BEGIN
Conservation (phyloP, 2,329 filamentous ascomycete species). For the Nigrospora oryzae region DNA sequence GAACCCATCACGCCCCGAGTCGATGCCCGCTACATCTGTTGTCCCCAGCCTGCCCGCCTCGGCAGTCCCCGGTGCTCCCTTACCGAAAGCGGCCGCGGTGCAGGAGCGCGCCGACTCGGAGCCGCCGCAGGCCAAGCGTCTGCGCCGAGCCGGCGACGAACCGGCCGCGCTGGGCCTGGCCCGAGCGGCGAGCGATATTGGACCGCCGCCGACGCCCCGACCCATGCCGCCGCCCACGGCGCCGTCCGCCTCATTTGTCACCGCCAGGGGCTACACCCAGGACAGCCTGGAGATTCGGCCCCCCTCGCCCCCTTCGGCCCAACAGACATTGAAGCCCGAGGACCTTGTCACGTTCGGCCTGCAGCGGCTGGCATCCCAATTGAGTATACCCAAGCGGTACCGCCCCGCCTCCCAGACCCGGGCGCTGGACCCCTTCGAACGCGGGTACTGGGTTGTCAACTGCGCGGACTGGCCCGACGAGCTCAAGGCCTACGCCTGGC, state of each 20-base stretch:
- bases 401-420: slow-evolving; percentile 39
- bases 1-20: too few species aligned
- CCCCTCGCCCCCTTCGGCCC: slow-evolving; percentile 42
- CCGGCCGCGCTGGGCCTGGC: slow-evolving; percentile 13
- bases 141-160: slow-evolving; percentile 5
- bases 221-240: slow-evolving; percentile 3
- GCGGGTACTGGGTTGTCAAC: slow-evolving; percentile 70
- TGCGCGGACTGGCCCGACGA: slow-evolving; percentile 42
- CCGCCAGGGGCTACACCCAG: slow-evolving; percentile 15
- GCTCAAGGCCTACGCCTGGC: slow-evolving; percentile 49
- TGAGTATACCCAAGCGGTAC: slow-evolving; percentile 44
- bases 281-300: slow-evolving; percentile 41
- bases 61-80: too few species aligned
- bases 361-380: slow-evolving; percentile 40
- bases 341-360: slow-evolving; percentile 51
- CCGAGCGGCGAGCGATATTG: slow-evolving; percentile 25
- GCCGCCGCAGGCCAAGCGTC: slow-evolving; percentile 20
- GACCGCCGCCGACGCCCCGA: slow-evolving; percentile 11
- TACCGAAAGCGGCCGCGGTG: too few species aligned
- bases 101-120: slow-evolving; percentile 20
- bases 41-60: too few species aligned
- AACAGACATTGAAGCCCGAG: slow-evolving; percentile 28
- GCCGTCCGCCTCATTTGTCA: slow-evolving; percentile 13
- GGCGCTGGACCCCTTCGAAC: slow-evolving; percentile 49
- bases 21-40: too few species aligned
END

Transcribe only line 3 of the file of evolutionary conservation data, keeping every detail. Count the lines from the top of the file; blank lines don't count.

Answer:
- bases 1-20: too few species aligned